I used to freeze my beans (advised other too), but noticed after a while they didn't taste the same. The reason is the frigid temperatures breaks down the oils and changes the taste of the beans. After doing some research, the optimal is "A cool dry place!" Whole beans will stay fresher longer than ground.

    I grind my beans as I need them. Otherwise they are stored in air tight containers in the pantry. The taste is consistent over time. I generally purchase about a 3 months supply at a time. Mind you, I buy Eight O Clock brand coffee from the grocery store. So I catch the BOGO sales and stock up until their next sale.

  8. #8
    L8F's Avatar
    L8F
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    I have a good burr grinder, but think it is discontinued (kitchen aid) But what I have found is that buying coffee at Peets (used to) that when they grind it in their uber expensive burr grinder that somehow it always tasted better...I think theirs cost the price of a small car. Oh well. Have never used the hand grinder types.
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    L8F
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    There is some info floating around here somewhere that unfiltered (french press) coffee has a component that raises LDL...not sure where that came from...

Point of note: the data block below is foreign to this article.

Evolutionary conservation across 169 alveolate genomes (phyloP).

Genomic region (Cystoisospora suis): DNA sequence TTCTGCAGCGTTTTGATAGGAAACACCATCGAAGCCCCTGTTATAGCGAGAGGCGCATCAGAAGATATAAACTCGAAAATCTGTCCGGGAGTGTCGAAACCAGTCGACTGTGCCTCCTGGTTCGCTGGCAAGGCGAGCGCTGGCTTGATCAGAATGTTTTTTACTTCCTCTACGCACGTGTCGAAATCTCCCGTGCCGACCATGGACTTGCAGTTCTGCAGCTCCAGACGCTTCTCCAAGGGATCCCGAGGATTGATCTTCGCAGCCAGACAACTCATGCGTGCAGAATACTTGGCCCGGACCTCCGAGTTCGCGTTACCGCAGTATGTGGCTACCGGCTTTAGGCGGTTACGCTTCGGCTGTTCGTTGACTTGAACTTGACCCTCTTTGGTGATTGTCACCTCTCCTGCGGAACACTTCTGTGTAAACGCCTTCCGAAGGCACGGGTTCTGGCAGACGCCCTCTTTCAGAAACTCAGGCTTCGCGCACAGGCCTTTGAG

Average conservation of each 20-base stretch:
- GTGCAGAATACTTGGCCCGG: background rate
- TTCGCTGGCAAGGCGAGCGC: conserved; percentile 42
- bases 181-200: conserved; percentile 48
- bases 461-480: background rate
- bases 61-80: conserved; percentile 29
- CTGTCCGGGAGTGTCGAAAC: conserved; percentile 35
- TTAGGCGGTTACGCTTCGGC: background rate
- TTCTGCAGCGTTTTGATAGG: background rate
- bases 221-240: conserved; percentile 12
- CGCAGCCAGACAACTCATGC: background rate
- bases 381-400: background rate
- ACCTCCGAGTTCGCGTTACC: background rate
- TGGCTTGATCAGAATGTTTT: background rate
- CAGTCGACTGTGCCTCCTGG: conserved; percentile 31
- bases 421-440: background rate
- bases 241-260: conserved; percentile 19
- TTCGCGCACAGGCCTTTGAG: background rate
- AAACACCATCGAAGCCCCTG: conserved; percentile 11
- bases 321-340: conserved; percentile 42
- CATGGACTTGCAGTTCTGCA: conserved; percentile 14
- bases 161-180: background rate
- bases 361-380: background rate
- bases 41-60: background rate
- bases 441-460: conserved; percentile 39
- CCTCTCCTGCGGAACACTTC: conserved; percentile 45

Started Whole30 December 31, 2011
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  10. #10
    tarek's Avatar
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    Quote Originally Posted by carlh View Post
    One easy answer: the best water to coffee ratio is whatever makes the appropriate strength coffee for what you like.
    I guess I'll have to do some experimenting then! I like my coffee STRONG. I'll try using a little next water next time, haha.

    Quote Originally Posted by autopilot View Post
    I've used my magic bullet to grind beans. A lot less expensive than shelling out for a burr grinder.

    I wouldn't store in the freezer. It affects the oils in the beans. Just a cool, dark place (e.g. a cupboard) is fine.
    How finely does the magic bullet grind coffee? My blender created some very finely-ground bits and some pretty large chunks. I've read that this leads to the larger bits being "under-extracted." I've also read that blade-grinding coffee negatively impacts the taste. I did notice that this coffee tasted slightly different than it does in-shop, but that could be due to how I brewed it.